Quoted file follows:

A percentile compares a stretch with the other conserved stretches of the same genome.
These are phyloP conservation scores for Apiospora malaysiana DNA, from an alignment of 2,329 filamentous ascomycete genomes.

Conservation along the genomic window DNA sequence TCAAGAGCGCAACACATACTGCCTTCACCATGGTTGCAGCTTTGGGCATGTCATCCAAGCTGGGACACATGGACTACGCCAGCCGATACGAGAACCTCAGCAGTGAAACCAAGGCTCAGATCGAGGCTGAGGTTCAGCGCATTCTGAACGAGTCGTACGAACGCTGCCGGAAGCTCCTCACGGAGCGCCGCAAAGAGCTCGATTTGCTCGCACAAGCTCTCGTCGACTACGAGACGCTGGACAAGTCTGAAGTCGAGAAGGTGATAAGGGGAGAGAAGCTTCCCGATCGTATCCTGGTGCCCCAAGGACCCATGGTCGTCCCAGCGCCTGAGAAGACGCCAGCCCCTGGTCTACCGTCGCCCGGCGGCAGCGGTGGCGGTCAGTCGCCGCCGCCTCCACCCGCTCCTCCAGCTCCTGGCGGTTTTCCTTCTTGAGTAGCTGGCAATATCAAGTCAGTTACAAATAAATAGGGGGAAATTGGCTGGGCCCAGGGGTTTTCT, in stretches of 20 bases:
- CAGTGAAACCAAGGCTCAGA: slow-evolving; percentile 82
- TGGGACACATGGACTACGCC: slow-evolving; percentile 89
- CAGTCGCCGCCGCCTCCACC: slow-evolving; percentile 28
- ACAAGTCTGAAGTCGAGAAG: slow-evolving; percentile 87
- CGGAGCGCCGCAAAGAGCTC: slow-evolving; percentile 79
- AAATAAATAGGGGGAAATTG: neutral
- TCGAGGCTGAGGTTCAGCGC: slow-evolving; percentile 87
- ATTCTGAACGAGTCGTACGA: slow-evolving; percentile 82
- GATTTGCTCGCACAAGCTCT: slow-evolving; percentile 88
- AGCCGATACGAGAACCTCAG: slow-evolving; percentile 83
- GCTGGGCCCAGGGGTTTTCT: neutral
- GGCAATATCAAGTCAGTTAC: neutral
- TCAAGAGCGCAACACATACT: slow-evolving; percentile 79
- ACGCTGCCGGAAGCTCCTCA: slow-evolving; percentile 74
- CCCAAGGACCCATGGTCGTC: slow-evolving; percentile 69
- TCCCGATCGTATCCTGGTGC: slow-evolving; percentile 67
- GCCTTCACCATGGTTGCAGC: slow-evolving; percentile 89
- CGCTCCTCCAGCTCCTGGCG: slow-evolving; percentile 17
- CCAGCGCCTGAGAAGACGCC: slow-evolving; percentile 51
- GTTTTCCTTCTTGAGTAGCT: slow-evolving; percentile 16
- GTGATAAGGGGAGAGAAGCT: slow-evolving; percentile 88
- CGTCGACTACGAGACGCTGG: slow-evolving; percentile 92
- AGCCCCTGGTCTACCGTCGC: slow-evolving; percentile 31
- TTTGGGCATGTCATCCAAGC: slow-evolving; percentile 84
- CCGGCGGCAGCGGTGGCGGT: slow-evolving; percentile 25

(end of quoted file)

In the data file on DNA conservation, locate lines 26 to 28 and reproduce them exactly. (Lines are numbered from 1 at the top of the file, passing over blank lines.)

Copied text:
- AGCCCCTGGTCTACCGTCGC: slow-evolving; percentile 31
- TTTGGGCATGTCATCCAAGC: slow-evolving; percentile 84
- CCGGCGGCAGCGGTGGCGGT: slow-evolving; percentile 25